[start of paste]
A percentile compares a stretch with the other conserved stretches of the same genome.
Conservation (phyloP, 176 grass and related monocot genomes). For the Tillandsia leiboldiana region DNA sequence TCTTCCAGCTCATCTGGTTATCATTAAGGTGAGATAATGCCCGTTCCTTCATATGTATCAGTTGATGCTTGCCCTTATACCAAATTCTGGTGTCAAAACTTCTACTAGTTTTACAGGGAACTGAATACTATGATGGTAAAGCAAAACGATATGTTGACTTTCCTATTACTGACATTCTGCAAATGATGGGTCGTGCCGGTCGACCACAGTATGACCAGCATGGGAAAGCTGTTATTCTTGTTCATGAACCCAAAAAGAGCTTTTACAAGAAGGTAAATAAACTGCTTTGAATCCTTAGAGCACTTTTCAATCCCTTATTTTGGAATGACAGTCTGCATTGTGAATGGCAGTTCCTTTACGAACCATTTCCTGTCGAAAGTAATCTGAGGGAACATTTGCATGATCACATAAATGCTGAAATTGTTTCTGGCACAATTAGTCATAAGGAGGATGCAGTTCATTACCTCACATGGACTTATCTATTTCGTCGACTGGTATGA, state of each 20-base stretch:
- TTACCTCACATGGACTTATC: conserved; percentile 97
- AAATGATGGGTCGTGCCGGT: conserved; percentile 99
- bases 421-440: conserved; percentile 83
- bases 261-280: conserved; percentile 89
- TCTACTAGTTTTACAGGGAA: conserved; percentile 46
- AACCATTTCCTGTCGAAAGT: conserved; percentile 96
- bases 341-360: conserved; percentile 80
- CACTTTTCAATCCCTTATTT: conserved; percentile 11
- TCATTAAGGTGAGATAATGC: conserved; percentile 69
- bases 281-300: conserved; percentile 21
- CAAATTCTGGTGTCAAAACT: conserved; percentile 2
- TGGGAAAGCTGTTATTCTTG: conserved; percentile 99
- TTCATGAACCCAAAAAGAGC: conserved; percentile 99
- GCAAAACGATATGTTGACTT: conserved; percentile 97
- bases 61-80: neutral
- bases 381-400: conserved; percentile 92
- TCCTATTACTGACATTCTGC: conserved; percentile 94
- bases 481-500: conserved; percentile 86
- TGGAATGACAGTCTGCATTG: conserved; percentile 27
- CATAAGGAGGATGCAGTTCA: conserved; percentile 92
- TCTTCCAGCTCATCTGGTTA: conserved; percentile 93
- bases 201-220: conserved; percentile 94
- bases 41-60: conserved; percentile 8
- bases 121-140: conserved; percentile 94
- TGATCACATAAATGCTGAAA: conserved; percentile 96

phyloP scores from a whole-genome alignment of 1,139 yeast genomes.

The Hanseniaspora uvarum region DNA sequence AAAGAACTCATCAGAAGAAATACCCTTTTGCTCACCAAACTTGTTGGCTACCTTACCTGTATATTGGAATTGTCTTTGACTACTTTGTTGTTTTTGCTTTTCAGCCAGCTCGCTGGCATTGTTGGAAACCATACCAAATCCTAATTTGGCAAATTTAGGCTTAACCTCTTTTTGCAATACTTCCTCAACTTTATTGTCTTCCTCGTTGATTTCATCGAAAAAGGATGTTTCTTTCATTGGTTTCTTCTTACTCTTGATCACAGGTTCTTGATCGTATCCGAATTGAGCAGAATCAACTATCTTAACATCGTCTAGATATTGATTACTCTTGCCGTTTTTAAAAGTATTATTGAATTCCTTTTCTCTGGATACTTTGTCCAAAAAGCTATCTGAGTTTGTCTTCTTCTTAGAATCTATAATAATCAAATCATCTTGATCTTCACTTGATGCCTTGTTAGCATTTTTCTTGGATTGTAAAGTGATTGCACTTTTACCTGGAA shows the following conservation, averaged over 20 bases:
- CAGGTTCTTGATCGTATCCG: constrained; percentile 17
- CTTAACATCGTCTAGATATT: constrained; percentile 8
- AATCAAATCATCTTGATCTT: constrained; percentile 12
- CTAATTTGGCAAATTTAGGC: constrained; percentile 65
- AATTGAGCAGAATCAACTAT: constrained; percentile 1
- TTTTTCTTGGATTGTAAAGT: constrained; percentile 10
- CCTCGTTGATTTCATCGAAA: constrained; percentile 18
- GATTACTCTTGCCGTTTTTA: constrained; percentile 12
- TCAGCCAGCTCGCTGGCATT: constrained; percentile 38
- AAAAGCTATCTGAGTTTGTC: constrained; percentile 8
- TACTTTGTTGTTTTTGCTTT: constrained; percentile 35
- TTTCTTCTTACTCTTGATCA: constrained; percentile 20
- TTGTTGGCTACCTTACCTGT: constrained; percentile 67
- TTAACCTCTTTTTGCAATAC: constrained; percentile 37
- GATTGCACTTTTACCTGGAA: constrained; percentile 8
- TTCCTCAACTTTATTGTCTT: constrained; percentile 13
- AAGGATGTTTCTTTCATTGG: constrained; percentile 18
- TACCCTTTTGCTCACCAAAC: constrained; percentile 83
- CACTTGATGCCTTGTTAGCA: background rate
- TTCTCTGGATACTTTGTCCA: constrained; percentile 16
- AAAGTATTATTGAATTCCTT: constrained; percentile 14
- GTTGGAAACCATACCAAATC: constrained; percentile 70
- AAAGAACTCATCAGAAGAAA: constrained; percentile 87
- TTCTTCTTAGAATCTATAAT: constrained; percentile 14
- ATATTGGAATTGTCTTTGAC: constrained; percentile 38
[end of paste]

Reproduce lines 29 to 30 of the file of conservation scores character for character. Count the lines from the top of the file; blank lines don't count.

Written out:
The Hanseniaspora uvarum region DNA sequence AAAGAACTCATCAGAAGAAATACCCTTTTGCTCACCAAACTTGTTGGCTACCTTACCTGTATATTGGAATTGTCTTTGACTACTTTGTTGTTTTTGCTTTTCAGCCAGCTCGCTGGCATTGTTGGAAACCATACCAAATCCTAATTTGGCAAATTTAGGCTTAACCTCTTTTTGCAATACTTCCTCAACTTTATTGTCTTCCTCGTTGATTTCATCGAAAAAGGATGTTTCTTTCATTGGTTTCTTCTTACTCTTGATCACAGGTTCTTGATCGTATCCGAATTGAGCAGAATCAACTATCTTAACATCGTCTAGATATTGATTACTCTTGCCGTTTTTAAAAGTATTATTGAATTCCTTTTCTCTGGATACTTTGTCCAAAAAGCTATCTGAGTTTGTCTTCTTCTTAGAATCTATAATAATCAAATCATCTTGATCTTCACTTGATGCCTTGTTAGCATTTTTCTTGGATTGTAAAGTGATTGCACTTTTACCTGGAA shows the following conservation, averaged over 20 bases:
- CAGGTTCTTGATCGTATCCG: constrained; percentile 17